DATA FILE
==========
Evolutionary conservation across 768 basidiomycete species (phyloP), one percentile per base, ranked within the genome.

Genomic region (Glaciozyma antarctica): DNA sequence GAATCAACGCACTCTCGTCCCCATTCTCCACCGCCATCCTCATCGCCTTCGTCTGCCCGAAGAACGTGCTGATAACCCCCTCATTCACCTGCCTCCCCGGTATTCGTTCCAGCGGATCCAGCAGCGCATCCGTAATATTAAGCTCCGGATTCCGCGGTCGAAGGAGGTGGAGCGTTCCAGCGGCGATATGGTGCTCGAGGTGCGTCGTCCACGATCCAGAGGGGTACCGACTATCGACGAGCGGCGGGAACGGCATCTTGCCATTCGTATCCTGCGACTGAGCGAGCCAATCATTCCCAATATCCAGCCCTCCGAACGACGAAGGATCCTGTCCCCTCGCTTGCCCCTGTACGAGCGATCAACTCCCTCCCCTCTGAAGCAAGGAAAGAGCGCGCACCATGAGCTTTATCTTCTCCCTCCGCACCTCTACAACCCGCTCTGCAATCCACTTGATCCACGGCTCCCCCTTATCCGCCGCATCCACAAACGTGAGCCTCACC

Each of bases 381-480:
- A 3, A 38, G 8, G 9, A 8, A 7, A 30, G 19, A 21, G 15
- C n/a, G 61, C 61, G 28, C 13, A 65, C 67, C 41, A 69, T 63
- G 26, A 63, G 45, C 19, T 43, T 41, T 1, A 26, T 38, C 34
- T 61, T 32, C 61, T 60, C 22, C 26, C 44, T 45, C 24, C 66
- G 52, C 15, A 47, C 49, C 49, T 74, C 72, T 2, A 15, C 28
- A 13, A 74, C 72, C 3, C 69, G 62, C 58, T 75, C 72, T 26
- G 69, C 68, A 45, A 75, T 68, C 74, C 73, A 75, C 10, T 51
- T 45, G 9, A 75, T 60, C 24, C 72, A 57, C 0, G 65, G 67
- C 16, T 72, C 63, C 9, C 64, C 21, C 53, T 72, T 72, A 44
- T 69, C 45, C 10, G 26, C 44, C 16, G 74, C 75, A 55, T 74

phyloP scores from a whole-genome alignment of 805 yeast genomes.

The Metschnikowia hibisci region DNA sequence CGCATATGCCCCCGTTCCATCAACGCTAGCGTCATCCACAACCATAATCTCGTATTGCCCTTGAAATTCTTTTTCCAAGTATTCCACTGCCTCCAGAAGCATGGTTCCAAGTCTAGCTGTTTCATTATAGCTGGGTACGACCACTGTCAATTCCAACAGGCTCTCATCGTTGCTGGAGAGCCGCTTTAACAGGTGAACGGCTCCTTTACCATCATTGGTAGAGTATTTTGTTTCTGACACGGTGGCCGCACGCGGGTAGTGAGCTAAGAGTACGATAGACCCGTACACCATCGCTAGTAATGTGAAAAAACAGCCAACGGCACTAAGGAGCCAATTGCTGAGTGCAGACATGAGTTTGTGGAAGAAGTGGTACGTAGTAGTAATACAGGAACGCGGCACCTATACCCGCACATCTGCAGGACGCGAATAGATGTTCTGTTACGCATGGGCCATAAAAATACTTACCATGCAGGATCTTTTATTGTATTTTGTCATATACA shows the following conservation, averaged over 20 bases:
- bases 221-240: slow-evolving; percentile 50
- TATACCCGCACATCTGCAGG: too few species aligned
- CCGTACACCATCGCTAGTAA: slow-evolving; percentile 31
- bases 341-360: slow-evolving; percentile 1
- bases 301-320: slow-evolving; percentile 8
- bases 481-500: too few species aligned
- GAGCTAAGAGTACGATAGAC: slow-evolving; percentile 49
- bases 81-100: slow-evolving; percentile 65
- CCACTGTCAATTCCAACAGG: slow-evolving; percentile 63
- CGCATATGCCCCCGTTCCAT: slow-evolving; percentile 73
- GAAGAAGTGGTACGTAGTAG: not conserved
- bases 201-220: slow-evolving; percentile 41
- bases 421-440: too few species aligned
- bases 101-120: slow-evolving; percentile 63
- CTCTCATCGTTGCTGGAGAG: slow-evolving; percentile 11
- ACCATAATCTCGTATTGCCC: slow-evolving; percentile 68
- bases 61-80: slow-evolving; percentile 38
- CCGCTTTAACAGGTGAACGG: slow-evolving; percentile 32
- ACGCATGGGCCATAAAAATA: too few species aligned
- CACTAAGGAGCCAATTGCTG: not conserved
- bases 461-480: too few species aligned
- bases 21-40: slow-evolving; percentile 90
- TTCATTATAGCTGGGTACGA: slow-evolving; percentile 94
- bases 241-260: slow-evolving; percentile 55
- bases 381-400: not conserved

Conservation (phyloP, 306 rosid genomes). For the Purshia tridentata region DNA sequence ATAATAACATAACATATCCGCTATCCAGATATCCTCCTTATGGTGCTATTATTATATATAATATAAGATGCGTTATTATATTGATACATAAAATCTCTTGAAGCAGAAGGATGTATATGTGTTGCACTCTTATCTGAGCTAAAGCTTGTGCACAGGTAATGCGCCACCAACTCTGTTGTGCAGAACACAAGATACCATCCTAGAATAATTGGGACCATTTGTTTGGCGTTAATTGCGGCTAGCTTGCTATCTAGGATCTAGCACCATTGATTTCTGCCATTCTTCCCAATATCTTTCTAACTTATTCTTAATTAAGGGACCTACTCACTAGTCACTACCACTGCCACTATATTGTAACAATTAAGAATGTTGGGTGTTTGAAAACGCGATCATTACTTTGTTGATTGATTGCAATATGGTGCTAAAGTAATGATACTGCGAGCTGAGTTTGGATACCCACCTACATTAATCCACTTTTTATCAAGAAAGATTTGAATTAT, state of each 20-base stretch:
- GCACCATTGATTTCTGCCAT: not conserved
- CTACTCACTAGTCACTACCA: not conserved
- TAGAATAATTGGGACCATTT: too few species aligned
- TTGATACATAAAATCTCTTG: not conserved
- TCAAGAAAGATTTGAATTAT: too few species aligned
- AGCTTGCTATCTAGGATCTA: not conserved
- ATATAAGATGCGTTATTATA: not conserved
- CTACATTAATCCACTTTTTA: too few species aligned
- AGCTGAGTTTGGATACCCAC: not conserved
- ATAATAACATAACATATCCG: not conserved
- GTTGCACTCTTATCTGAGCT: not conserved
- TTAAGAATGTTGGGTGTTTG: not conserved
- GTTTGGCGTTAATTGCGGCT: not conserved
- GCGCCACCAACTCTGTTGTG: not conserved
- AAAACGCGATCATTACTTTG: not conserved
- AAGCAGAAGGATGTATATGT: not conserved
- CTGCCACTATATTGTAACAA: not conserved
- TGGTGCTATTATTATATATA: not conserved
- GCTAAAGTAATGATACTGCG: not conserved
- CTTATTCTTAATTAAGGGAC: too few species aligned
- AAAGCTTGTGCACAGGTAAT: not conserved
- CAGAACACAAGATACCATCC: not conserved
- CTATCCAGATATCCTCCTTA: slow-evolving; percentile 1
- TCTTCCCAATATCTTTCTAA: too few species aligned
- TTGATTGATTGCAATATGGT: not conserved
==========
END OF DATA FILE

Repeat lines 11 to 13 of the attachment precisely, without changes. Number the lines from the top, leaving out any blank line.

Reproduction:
- T 45, G 9, A 75, T 60, C 24, C 72, A 57, C 0, G 65, G 67
- C 16, T 72, C 63, C 9, C 64, C 21, C 53, T 72, T 72, A 44
- T 69, C 45, C 10, G 26, C 44, C 16, G 74, C 75, A 55, T 74